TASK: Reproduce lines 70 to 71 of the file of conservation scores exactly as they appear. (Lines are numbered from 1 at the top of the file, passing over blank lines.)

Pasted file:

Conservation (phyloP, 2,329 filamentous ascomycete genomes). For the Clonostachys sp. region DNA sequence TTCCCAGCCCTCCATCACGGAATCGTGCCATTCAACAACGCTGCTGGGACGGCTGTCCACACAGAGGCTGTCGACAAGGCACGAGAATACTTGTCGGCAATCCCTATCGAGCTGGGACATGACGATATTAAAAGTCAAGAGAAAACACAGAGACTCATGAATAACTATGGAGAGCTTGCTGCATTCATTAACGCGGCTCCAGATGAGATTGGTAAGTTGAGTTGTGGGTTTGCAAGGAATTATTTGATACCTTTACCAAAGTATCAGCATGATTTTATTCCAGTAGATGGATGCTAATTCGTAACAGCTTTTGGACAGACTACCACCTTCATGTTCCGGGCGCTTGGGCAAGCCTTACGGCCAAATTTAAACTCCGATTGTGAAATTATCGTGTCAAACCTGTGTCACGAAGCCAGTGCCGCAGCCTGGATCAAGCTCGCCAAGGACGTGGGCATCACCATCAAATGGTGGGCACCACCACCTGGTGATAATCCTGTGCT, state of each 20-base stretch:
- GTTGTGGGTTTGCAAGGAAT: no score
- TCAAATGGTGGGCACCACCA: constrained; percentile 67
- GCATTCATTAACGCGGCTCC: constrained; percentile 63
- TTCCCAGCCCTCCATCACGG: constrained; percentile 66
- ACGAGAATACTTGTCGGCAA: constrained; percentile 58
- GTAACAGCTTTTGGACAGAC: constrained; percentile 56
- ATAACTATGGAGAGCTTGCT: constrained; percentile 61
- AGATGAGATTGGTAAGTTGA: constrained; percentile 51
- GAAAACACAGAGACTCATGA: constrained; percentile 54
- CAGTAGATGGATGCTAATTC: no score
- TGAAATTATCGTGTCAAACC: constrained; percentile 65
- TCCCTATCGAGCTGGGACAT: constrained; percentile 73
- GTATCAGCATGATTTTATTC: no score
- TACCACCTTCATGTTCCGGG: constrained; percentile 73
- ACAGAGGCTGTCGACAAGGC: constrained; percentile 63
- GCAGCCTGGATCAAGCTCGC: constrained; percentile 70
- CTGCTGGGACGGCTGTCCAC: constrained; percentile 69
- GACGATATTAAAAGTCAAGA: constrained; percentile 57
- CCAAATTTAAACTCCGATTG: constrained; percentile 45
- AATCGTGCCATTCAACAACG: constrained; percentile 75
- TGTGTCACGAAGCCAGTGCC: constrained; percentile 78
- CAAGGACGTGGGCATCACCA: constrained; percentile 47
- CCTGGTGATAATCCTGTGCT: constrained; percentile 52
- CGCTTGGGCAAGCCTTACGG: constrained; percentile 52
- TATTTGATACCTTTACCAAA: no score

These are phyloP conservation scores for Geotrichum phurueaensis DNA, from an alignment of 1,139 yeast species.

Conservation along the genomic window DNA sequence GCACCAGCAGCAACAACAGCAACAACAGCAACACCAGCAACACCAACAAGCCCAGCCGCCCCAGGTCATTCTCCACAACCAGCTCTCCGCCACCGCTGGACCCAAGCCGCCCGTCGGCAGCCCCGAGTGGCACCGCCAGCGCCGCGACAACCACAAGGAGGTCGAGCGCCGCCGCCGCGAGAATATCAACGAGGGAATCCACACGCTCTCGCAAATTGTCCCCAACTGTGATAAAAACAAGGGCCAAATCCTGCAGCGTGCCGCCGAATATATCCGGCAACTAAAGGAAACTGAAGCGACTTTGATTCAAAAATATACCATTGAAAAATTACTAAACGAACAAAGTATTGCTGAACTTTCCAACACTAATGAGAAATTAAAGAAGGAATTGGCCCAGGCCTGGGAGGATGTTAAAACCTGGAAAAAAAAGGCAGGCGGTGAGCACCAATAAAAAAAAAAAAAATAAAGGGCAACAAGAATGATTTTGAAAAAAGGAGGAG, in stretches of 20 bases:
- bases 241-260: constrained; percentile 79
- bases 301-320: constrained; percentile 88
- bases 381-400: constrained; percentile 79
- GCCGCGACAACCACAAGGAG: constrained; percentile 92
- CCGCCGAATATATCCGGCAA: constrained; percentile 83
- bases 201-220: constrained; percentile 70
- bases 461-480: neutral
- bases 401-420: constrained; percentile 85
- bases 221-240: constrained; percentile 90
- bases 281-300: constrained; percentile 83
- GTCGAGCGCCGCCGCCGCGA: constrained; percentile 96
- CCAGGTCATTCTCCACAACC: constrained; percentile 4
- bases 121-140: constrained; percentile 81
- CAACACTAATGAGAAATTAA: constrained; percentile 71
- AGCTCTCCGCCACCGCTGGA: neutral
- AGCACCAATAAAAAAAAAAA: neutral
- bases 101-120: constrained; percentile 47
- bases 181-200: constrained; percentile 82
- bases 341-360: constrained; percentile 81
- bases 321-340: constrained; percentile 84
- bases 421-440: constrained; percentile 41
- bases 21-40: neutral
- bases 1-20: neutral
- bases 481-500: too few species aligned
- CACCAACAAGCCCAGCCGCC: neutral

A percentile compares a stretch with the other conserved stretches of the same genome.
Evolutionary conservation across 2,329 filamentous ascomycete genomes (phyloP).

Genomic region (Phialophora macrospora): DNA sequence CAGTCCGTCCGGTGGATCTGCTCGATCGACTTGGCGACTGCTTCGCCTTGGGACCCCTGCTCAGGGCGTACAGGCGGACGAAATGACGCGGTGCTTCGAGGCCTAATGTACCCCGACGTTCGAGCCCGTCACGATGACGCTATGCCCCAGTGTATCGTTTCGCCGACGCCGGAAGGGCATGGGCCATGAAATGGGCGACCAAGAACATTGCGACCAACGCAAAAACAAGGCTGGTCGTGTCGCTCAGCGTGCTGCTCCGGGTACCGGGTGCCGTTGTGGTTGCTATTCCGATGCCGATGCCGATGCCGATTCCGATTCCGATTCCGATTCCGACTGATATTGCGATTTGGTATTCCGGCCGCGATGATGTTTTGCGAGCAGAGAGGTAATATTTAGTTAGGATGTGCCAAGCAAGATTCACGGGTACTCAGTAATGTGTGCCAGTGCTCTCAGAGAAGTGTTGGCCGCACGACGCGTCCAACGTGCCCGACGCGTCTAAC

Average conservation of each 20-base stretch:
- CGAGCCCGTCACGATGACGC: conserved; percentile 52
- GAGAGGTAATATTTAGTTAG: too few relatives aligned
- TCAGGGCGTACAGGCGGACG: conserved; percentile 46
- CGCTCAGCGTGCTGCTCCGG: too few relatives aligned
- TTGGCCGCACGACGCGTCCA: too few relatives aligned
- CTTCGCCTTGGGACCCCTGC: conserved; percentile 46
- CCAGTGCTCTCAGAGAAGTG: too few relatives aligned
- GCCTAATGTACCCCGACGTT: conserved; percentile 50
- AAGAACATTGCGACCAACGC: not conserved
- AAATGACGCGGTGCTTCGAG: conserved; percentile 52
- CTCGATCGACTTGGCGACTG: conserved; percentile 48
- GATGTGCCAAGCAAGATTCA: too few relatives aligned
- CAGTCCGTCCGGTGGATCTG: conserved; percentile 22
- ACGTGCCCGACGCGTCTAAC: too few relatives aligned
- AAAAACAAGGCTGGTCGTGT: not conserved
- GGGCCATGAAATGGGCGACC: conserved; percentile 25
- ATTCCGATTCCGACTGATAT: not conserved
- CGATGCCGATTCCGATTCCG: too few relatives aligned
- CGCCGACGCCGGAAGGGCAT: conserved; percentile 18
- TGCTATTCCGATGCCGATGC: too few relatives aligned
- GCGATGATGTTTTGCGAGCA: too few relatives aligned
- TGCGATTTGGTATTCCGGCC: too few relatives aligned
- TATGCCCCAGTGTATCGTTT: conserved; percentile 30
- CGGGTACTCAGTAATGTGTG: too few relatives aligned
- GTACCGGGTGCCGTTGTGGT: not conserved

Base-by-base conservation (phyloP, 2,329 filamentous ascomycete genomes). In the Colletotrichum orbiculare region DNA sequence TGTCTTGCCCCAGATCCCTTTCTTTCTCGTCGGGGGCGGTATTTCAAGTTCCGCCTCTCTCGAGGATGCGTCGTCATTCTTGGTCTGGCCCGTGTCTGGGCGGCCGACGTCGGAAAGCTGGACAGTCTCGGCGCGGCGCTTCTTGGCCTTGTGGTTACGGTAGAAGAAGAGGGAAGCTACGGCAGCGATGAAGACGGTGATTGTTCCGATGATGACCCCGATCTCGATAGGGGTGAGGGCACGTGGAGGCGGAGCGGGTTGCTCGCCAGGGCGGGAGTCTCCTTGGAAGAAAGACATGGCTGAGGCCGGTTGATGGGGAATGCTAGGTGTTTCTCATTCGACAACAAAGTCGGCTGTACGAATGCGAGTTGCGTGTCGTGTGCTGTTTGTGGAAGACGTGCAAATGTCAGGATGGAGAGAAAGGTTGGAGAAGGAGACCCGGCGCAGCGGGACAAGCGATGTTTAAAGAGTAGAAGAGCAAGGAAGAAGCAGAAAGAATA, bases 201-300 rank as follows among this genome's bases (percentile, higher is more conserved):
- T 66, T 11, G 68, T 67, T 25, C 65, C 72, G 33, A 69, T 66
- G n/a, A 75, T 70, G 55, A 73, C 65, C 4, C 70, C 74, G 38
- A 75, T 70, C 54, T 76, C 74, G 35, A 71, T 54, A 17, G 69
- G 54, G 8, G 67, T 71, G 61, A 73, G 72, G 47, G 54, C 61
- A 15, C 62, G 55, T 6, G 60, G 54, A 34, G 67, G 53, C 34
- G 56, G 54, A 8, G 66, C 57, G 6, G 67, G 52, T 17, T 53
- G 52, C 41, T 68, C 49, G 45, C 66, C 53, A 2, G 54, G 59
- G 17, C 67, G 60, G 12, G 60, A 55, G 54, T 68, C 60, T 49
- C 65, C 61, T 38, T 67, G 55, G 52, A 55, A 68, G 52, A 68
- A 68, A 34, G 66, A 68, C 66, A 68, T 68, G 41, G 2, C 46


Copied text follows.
- CAGTCCGTCCGGTGGATCTG: conserved; percentile 22
- ACGTGCCCGACGCGTCTAAC: too few relatives aligned